ViiV recalls 1,000 bottles of Tivicay for cross-contamination


GlaxoSmithKline ($GSK), Pfizer ($PFE) and Shionogi have gotten off to a bit of a rocky start with Tivicay, the first FDA-approved drug to come out of their their joint venture into HIV meds. Tivicay, a combo drug pegged to become a blockbuster, was only approved last summer, but the companies are having to recall a small portion of it because of cross-contamination.

According to the April 9 FDA Enforcement Report, ViiV is recalling 1,056 bottles from the U.S. and Puerto Rico because tablets contain Promacta (eltrombopag), a GSK drug approved for treating chronic immune thrombocytopenia. It is manufactured at a GSK facility.

Tivicay is an integrase inhibitor taken once a day in combination with antiretroviral drugs Ziagen and Zeffix. It was developed by Japan-based Shionogi and offered to the ViiV partnership as part of Shionogi's 10% buy-in. The FDA gave the drug priority review and then approved it in August. Analysts believe it should be a strong competitor to Gilead Sciences' ($GILD) rival treatments and a sure blockbuster. Some estimates put peak sales at $5 billion. The drugmakers have been criticized for its $14,000-a-year cost, but the partnership has opened up the patent for use to make less expensive versions in developing countries.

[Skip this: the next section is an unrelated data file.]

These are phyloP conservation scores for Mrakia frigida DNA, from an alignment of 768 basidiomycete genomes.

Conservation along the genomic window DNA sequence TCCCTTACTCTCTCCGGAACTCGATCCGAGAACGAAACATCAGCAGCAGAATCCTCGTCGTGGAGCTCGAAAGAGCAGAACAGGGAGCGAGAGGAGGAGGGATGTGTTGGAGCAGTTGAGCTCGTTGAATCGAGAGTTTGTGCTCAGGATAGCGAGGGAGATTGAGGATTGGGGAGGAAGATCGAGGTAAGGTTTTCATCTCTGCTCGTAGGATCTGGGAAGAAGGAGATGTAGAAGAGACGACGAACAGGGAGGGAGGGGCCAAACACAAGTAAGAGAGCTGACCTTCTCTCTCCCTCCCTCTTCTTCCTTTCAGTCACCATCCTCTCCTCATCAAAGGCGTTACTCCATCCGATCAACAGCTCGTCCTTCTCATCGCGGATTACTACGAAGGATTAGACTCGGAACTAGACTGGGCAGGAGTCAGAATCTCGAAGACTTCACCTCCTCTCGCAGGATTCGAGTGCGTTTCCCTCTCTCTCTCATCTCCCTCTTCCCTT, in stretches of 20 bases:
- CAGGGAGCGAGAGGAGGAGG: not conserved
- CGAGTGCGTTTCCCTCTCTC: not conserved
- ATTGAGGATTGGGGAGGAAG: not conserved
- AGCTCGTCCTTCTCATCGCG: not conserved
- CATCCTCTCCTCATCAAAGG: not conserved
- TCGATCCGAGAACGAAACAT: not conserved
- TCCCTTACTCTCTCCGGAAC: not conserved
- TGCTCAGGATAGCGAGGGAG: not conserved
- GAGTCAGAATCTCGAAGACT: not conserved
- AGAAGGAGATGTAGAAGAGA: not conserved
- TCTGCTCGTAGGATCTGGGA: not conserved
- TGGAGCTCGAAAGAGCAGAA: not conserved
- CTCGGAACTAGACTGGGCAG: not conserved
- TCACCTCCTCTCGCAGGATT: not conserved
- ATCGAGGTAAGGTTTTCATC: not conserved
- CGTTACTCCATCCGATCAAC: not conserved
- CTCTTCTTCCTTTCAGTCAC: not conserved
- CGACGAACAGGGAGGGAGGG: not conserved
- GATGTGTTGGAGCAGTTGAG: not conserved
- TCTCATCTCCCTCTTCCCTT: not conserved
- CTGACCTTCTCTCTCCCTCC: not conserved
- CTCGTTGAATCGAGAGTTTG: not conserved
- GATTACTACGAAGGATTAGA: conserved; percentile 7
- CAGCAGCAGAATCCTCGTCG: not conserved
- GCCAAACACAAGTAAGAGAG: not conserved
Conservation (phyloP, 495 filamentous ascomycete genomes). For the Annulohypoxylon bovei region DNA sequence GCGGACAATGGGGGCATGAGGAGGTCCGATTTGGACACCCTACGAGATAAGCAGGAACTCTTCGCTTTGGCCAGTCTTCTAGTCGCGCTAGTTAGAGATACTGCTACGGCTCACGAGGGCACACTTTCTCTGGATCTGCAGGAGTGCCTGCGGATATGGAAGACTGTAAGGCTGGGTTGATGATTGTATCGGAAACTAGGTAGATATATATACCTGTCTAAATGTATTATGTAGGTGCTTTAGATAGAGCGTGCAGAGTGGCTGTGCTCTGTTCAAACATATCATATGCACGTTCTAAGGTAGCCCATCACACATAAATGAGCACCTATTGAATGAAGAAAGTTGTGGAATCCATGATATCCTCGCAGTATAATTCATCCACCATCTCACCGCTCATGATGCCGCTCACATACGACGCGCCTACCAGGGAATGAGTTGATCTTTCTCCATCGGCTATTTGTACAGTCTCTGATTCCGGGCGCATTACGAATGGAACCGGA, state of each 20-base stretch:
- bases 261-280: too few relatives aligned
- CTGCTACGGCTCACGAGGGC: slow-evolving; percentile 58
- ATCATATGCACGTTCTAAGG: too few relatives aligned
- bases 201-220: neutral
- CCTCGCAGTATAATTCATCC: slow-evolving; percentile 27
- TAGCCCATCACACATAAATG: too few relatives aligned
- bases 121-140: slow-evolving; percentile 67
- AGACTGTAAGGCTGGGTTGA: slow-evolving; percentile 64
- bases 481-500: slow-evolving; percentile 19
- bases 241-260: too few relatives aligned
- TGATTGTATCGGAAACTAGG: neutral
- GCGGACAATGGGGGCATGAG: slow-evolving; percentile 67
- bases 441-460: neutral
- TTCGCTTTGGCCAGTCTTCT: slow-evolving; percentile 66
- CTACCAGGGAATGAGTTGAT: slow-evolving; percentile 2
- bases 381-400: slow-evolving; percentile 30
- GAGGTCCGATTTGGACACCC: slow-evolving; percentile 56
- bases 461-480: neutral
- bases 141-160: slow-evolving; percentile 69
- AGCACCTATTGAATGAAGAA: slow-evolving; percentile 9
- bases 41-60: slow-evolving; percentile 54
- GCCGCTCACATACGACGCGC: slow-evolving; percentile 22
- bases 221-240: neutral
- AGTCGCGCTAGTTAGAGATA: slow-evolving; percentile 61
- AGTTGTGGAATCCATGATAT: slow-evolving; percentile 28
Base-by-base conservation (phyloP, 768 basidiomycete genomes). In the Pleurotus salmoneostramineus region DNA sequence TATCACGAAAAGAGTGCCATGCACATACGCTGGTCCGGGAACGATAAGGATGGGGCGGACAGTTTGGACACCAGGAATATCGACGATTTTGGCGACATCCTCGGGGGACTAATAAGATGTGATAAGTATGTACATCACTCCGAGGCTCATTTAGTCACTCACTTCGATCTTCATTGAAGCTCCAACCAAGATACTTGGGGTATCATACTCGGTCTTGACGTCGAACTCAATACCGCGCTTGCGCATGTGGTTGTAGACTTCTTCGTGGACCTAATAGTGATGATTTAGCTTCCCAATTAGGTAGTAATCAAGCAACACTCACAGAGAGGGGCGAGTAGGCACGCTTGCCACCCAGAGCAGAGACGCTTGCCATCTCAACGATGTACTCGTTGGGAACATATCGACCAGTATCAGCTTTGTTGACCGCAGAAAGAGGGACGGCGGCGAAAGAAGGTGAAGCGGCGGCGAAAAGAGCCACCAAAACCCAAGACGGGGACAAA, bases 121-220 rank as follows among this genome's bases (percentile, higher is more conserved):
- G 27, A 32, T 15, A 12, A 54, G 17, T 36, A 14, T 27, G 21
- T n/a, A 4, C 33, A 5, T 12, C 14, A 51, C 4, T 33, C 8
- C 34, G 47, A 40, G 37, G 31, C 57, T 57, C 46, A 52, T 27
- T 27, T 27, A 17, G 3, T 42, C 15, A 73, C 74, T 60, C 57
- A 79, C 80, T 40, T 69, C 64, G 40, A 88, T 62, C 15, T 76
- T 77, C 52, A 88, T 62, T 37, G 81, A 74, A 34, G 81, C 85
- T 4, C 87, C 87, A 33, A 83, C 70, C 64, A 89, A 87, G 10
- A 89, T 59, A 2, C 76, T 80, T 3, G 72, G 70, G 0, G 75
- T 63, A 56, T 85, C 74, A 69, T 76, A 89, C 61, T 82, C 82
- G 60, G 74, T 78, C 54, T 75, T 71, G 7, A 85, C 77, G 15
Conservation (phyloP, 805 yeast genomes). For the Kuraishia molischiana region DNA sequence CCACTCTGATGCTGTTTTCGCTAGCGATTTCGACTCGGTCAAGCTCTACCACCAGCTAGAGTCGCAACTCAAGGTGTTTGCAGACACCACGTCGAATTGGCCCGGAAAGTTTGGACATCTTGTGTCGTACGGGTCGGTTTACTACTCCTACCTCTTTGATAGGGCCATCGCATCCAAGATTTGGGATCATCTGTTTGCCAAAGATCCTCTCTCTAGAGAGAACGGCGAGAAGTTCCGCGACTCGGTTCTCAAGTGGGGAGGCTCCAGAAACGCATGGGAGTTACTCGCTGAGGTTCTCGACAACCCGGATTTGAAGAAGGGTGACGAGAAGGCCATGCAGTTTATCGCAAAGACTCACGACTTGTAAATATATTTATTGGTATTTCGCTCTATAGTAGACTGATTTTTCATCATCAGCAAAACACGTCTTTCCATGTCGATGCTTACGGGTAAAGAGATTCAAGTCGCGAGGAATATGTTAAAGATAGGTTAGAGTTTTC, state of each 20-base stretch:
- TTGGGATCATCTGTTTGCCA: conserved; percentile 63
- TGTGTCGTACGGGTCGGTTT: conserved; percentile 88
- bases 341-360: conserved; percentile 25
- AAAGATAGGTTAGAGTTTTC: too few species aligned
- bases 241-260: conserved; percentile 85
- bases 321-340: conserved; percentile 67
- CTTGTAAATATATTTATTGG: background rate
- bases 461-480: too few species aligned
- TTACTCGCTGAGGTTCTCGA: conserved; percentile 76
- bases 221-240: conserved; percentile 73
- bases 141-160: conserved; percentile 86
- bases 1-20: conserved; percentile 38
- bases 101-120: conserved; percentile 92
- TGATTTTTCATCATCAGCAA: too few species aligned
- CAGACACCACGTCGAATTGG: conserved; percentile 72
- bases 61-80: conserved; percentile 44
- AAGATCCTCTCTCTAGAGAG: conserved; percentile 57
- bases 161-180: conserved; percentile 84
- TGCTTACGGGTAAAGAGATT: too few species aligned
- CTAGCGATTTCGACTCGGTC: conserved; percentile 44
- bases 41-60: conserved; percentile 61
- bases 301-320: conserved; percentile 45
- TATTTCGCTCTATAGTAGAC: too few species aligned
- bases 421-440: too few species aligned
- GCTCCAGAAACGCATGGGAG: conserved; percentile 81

This is the second recall GSK has had in recent weeks due to manufacturing issues. The drugmaker recently started retrieving some batches of its antidepressants Paxil and Seroxat because the active ingredient used to make them might have been tainted. The drugmaker took the step after the FDA sent a warning letter to a GSK plant in Ireland criticizing the drugmaker for releasing some products made with solvents contaminated from a "waste tank."

- here's the FDA notice

Special Report: An ominous trend resurfaces as new drug approvals plunge in 2013 - Tivicay